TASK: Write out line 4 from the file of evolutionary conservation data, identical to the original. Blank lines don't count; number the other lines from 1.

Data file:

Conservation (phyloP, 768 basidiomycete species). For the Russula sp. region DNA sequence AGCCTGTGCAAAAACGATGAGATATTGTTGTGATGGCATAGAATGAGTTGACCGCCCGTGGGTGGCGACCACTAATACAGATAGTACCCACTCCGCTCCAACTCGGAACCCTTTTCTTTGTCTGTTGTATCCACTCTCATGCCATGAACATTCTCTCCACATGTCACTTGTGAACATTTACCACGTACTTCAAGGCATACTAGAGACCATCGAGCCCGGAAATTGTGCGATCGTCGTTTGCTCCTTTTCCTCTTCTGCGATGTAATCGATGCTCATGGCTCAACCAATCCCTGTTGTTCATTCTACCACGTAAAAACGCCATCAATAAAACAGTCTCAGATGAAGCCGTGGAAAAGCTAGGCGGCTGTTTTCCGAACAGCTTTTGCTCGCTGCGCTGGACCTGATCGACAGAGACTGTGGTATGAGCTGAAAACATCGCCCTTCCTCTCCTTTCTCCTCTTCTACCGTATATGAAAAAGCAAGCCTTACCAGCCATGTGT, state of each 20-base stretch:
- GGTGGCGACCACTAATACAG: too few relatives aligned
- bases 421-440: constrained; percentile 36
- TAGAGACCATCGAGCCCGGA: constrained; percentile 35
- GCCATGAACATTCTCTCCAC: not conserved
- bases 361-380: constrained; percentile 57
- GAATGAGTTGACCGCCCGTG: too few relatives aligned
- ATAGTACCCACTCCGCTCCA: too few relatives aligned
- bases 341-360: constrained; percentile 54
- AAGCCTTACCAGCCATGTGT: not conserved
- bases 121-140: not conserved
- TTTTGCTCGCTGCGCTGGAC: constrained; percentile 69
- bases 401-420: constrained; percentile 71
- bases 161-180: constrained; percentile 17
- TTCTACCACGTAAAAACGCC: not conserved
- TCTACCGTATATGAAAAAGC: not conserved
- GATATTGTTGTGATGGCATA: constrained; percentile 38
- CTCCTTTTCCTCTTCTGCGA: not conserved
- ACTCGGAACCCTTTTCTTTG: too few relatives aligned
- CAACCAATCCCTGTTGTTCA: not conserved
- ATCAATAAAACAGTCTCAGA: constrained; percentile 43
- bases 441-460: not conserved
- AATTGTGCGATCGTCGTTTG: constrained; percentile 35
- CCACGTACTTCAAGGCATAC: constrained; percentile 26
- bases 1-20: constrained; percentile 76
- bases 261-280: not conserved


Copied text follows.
- TAGAGACCATCGAGCCCGGA: constrained; percentile 35